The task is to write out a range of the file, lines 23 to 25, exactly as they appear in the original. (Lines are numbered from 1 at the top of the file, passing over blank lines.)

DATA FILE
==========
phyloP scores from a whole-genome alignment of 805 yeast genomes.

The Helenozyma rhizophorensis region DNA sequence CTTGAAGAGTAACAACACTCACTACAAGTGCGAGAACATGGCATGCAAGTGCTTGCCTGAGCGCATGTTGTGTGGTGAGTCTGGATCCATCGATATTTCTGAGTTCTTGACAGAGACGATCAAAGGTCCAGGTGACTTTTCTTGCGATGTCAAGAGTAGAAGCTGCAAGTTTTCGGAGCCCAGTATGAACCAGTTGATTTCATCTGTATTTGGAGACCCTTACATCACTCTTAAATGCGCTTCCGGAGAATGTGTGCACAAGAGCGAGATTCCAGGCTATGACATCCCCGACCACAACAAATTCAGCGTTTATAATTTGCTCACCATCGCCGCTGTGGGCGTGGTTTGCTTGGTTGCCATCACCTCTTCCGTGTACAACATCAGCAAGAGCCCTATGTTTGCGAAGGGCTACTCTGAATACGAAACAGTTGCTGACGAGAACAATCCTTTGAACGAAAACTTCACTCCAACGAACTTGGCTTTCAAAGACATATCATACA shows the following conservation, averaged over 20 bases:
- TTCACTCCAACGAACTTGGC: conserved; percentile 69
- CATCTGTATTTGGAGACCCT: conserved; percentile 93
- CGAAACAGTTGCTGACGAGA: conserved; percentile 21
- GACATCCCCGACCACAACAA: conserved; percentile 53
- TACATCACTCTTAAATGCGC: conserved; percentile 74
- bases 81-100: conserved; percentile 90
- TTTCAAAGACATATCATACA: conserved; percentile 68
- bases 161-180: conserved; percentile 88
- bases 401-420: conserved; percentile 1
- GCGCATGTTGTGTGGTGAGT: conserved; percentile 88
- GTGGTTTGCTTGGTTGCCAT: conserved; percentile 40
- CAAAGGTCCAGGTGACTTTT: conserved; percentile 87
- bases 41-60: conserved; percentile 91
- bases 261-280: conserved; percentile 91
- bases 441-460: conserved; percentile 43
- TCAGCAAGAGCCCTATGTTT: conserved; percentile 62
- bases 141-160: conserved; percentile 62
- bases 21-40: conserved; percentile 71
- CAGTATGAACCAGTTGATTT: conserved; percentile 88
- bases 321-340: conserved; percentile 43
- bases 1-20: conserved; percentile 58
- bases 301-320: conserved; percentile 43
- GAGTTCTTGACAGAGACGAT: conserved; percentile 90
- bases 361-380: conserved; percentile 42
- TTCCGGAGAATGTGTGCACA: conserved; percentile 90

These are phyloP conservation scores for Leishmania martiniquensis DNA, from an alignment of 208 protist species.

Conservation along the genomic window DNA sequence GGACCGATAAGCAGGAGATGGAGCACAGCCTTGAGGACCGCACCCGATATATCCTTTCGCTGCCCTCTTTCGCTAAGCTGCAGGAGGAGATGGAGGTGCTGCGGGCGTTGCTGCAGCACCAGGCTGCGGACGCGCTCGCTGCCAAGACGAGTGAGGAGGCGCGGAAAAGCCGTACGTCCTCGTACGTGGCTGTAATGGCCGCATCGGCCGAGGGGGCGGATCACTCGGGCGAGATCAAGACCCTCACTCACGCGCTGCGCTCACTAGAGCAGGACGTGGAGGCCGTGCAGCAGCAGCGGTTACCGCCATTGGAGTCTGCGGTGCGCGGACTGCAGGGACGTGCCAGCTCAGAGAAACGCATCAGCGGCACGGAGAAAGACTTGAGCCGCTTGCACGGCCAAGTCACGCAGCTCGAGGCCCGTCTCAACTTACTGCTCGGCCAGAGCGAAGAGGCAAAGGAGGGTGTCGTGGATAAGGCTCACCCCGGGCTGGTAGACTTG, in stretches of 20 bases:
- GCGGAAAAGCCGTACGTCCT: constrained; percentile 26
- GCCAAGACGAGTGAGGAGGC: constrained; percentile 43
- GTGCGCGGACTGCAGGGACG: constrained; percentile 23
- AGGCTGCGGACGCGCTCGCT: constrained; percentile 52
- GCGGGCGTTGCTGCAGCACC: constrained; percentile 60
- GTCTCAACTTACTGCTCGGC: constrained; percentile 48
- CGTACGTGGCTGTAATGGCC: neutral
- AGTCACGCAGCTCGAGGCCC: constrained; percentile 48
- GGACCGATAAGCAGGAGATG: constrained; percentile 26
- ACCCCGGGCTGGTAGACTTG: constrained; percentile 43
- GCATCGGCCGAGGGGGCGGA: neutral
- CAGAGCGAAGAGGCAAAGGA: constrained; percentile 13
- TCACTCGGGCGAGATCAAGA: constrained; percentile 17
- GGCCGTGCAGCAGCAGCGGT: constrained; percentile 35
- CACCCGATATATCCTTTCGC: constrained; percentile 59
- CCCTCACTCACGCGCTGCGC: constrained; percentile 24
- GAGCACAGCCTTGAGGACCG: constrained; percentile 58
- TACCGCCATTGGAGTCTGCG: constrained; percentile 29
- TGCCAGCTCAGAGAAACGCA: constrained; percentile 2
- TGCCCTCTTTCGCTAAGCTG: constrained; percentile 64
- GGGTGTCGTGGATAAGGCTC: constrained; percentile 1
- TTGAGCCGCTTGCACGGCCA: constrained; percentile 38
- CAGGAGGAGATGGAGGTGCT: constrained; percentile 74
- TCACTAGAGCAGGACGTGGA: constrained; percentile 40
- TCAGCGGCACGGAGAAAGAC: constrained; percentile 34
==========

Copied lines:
- bases 1-20: conserved; percentile 58
- bases 301-320: conserved; percentile 43
- GAGTTCTTGACAGAGACGAT: conserved; percentile 90